In February DH and I took things a bit further, adding a bit of minimalism into the mix.
After kicking off this year's frugality reboot, suddenly we were hit with decluttering fever and have been on a mission over the past few weeks to get real with ourselves about all the stuff remaining in our storage spaces.
And so a steady flow of stuff has gone out the door - giant bloated garbage bags for charity pickups, all sorts of odds and ends sold or Freecycled (culminating with with a trip at the end of the month to the nearest Goodwill donation center in a car stuffed full of pricier things we got tired of trying to resell and no longer wanted to keep - including my old wedding dress). All of our storage spaces from the bedroom and coat closets to the toy storage benches to the space under the stairs in the basement and even the junk drawers have become very pleasantly sparse looking, and DH and I have both found it faster and easier to choose work outfits in the morning.
One of the first and most helpful benefits of this intense bout of clutter clearing that we've noticed is that there's been an even sharper drop in the desire to buy new things - desires we'd long struggled with, for months or even years - and the enhanced ability to resist impulses.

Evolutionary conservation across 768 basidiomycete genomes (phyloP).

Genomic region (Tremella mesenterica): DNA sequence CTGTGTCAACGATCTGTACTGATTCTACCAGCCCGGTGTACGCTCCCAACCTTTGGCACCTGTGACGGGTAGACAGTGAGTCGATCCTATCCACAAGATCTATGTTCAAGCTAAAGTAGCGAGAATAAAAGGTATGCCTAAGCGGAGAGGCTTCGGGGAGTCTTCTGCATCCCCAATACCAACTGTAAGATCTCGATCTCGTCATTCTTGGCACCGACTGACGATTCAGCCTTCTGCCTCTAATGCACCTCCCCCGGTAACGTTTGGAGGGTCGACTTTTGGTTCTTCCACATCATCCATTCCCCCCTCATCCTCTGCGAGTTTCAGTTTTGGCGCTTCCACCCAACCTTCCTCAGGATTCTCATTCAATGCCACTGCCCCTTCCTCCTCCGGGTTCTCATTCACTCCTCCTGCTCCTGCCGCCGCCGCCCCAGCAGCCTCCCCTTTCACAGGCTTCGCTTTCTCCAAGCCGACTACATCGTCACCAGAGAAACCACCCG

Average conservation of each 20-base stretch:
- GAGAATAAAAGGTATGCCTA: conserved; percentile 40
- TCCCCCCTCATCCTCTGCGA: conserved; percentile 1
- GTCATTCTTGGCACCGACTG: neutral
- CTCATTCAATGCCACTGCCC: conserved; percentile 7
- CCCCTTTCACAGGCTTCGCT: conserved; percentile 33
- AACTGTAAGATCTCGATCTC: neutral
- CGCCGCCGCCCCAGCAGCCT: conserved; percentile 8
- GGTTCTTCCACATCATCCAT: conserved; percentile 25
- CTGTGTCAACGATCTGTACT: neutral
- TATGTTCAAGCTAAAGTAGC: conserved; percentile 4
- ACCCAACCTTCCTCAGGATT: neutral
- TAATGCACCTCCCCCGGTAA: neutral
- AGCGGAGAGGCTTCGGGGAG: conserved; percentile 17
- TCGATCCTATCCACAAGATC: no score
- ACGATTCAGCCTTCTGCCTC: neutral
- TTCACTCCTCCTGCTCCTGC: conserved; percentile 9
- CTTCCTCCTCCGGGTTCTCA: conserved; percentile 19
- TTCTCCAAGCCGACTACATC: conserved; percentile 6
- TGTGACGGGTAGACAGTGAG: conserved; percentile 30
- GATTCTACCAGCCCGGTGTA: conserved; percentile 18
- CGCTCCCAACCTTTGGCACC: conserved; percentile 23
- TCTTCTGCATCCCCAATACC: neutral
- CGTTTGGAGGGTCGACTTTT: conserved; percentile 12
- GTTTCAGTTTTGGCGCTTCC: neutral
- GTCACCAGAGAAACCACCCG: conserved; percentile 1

Another interesting side effect was everyone's sudden disinterest in watching TV - including kiddo. After the big Goodwill drop off just a few days ago, we picked kiddo up from school and she suddenly declared she was tired of watching TV and didn't feel like doing it tonight.
We were in shock, even more so when she continued to declare the same the next two nights in a row. We've also had a new goal of keeping the tablet games to a new minimum (even though they're slightly less passive than television watching), and she's had an occasional itch to play those when boredom starts to bubble up. But that's when Daddy jumps up to initiate some other activity or suggest a trip somewhere like the library. (All this has compounded to result in an unprecedented number of kids library books around the house. A photograph of her room at the moment thus would not make one think "minimalist" but at least unlike most stuff it was acquired at no extra cost beyond my taxes and with the temporary ownership in mind.)
So for us at least minimalism has served to compliment very well our pursuit of spending less in general, and has helped us to feel that four years after getting bit by the early retirement bug we can finally shift into second gear toward our frugal living and early retirement goals. This likely still sounds like beginner stuff to some of the frugal pros out there, but at least we've also kicked into higher gear the desire to declutter our minds with a nice long unhook from passive entertainment consumption, which feels extra awesome.